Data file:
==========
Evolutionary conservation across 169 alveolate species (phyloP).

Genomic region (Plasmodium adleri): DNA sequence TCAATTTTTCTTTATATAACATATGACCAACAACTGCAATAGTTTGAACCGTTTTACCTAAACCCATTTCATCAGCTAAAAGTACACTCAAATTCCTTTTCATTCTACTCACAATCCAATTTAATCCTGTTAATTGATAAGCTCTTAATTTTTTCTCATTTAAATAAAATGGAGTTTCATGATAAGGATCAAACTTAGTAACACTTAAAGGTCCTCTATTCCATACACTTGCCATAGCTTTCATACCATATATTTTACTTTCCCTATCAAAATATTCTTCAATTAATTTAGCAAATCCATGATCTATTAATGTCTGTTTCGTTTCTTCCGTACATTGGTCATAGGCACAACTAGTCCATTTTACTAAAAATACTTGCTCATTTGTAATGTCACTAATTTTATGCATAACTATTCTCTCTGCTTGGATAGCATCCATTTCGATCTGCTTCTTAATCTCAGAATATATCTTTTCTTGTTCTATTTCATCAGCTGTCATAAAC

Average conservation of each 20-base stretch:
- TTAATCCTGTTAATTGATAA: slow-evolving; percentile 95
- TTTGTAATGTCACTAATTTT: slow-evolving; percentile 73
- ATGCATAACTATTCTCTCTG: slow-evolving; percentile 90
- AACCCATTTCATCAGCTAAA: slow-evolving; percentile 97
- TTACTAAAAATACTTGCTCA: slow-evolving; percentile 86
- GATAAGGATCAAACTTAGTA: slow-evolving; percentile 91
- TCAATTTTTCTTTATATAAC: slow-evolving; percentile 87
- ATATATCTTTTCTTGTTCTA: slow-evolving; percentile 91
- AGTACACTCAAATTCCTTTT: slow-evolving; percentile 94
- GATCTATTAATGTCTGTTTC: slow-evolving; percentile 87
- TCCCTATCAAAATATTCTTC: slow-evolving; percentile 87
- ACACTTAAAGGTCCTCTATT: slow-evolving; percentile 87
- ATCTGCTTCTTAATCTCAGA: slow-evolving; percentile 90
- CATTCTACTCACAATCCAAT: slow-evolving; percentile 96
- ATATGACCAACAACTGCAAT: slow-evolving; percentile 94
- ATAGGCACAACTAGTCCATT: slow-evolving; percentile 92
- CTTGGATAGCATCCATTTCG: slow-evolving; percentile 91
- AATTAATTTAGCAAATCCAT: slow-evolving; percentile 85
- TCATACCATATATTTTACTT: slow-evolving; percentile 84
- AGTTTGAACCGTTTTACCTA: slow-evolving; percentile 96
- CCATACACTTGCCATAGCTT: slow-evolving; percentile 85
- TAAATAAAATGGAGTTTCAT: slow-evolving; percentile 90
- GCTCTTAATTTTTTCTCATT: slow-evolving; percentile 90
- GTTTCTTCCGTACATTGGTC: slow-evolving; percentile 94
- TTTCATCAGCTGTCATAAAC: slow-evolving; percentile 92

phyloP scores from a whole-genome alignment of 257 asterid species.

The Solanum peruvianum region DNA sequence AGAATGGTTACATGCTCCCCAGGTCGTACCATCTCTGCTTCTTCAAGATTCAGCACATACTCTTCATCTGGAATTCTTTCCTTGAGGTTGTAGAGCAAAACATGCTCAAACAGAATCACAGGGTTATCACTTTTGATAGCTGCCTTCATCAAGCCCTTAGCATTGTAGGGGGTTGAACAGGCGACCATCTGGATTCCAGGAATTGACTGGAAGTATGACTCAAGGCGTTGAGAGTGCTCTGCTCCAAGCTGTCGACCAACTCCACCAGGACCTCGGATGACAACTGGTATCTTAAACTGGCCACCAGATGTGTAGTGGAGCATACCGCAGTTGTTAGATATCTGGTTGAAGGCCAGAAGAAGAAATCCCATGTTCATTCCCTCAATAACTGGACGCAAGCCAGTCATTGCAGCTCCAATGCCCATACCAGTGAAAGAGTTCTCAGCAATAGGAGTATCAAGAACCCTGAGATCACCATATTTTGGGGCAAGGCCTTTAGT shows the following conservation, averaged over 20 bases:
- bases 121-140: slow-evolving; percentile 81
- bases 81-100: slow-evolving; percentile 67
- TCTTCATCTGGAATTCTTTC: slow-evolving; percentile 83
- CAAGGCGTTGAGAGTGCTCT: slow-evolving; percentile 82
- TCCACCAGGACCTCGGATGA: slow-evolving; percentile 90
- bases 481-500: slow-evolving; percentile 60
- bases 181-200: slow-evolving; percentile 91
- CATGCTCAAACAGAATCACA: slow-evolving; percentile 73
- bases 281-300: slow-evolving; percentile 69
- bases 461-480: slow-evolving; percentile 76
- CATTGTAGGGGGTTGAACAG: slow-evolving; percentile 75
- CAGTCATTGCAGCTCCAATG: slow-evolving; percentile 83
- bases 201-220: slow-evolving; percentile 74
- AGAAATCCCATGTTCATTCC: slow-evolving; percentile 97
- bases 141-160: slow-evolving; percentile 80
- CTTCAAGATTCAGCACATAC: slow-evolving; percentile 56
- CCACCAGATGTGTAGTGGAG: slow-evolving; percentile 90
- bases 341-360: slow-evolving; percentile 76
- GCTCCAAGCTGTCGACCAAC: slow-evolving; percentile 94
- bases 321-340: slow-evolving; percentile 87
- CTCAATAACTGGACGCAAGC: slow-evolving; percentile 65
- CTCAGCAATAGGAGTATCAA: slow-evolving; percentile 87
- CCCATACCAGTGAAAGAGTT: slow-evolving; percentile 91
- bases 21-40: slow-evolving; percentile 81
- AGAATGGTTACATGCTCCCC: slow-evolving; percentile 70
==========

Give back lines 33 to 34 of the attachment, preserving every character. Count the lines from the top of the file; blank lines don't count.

- TCTTCATCTGGAATTCTTTC: slow-evolving; percentile 83
- CAAGGCGTTGAGAGTGCTCT: slow-evolving; percentile 82